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The Golden Notebook: Perennial Classics edition

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Book Overview

This description may be from another edition of this product. Anna is a writer, author of one very successful novel, who now keeps four notebooks. In one, with a black cover, she reviews the African experience of her earlier years. In a red one she records her...

Customer Reviews

5 ratings

Very Complex and Intense: Lessing's Ulysses

The Golden Notebook (1962) was Doris Lessing's most complex work. It is generally hailed as a pioneering novel on male-female relationships and places her among the great writers of novels. It uses overlapping stories, each slightly similar to the prior, starting with a fictional writer Anna Wulf, her story, and the stories she writes. Doris Lessing (1919 - ) is the 2007 Nobel Prize winner in literature. She has a score of novels and many other works. The three novels including The Golden Notebook (1957), her first novel The Grass is Singing (1950), and The Summer Before The Dark (1973) are considered to be her representative works. I read those three. In many ways the novel is incoherent, and it takes some patience to read all 634 pages. I had to take one break after page 200. It was all a bit too intense. She uses a complex narrative technique to outline three or four different main stories featuring different sets of characters. Some characters or similar characters appear in many pieces, i.e.: a character Ellen in one story is similar to Anna in another. There must be at least 100 stories, some very short. The central protagonist is a writer, Anna Wulf, and she draws on five notebooks for her story about Africa, politics and the communist party, her relationship to men and sex, The chaotic and disjointed form of the novel is supposed to reflect Anna's mind. As pointed out by other critics, there is no "single perspective from which to capture the entirety of her life experience." As I post this review, I have read three of Lessing's novels from three different time periods in her career and have taken out another four from a library which I am in the process of reading. This is her main work - of her 30 or 40 longer works - and it contains the strong feminine perspectives, dialogues, analysis, and commentary that is associated with Lessing. One could say that these are the trademark writing styles of Lessing. I bought this novel and it has an excellent introduction by Lessing. Having read The Grass is Singing (1950), her very first novel, I found that the present novel is far more complex. The Golden Notebook is a series of stories within a story and it is 600 pages long. I liked the book and would recommend it. It is not a simple read. It took me a week to read it and I could not read it in one go. The Summer Before the Dark is a much easier read and can be read in an evening or so and contains some similar ideas. But to get a full appreciation of Lessing, one must read the present novel. I have never read anything similar, and the novel must place Lessing among the geat writers of novels.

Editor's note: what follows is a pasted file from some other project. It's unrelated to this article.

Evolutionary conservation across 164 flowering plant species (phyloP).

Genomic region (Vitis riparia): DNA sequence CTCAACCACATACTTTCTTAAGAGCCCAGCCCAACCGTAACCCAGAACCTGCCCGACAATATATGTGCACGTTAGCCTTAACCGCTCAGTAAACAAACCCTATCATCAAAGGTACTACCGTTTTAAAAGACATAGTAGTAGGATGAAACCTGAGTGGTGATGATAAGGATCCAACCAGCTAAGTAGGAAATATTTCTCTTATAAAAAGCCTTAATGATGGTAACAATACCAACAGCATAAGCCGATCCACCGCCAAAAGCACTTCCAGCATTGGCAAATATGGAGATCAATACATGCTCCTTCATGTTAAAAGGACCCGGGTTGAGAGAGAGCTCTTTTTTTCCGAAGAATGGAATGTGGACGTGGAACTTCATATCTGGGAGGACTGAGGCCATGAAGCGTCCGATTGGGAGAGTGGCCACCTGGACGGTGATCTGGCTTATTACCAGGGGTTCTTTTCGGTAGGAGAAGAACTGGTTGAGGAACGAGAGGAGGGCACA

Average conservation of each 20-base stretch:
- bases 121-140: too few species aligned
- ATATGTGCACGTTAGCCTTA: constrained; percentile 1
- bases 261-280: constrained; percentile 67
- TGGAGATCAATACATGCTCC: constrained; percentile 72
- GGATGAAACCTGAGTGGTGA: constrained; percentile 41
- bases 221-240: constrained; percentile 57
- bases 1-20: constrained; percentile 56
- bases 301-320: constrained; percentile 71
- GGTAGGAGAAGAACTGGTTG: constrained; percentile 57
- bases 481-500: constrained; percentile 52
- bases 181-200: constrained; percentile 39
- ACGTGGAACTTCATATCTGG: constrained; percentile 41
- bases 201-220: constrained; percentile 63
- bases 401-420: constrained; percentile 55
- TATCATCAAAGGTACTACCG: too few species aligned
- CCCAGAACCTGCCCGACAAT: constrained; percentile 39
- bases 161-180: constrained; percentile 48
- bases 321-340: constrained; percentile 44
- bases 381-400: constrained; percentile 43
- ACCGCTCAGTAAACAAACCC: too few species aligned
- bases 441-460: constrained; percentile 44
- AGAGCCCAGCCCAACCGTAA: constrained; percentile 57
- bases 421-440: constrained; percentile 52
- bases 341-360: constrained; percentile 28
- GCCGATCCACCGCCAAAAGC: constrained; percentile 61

Energetic & Most Sincere

This was my first Lessing fiction and it's a true inspiration. The notebooks and short story are well-paced well retaining consistent stylistics of the writer 'Anna'. I particularly enjoy the short story and the yellow notebook, which imitates the short story. Lessing writes with such honesty it forces you to read with honesty as well while reflecting on similar situations in your own life. This book reminds me of a few short stories/novellas by Marguerite Duras - a delightful connection. I recommend reading Lessing's introduction before attacking the novel itself. It is insightful and intelligent, pushing you to ask questions heuristically. Also, I recommend trying to finish the novel between 1-2 weeks to keep the momentum and intensity of the notebooks.

All the Amazing Notes